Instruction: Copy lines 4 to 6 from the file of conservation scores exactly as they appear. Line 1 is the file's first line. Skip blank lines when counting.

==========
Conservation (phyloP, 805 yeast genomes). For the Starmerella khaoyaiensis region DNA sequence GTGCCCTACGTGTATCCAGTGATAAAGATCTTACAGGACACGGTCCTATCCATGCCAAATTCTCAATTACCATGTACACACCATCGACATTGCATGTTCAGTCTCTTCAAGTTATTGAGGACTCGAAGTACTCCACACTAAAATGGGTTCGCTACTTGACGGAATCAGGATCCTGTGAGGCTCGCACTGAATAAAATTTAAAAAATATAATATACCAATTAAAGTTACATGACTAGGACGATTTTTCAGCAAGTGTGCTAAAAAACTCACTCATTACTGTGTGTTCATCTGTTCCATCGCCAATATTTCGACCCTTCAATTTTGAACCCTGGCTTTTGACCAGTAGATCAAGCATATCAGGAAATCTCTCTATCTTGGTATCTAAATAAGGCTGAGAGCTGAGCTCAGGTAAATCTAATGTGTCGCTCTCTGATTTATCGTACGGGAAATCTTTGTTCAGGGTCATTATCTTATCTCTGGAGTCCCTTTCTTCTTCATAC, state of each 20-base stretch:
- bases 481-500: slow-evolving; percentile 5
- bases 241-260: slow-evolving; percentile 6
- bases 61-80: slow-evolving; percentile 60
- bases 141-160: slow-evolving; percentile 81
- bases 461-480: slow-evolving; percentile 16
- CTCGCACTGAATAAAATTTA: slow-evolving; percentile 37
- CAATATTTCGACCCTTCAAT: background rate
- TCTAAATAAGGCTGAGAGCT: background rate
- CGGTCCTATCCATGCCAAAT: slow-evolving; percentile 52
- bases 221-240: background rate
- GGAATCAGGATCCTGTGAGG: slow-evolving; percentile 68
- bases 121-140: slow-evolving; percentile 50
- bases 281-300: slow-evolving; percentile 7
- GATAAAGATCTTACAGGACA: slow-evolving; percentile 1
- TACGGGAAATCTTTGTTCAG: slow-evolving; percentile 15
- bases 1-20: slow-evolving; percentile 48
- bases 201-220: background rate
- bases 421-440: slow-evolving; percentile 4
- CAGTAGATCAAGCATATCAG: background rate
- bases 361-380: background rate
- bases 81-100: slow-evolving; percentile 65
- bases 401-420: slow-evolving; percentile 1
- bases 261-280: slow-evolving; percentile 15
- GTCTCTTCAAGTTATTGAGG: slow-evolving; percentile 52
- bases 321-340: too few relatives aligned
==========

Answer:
- bases 61-80: slow-evolving; percentile 60
- bases 141-160: slow-evolving; percentile 81
- bases 461-480: slow-evolving; percentile 16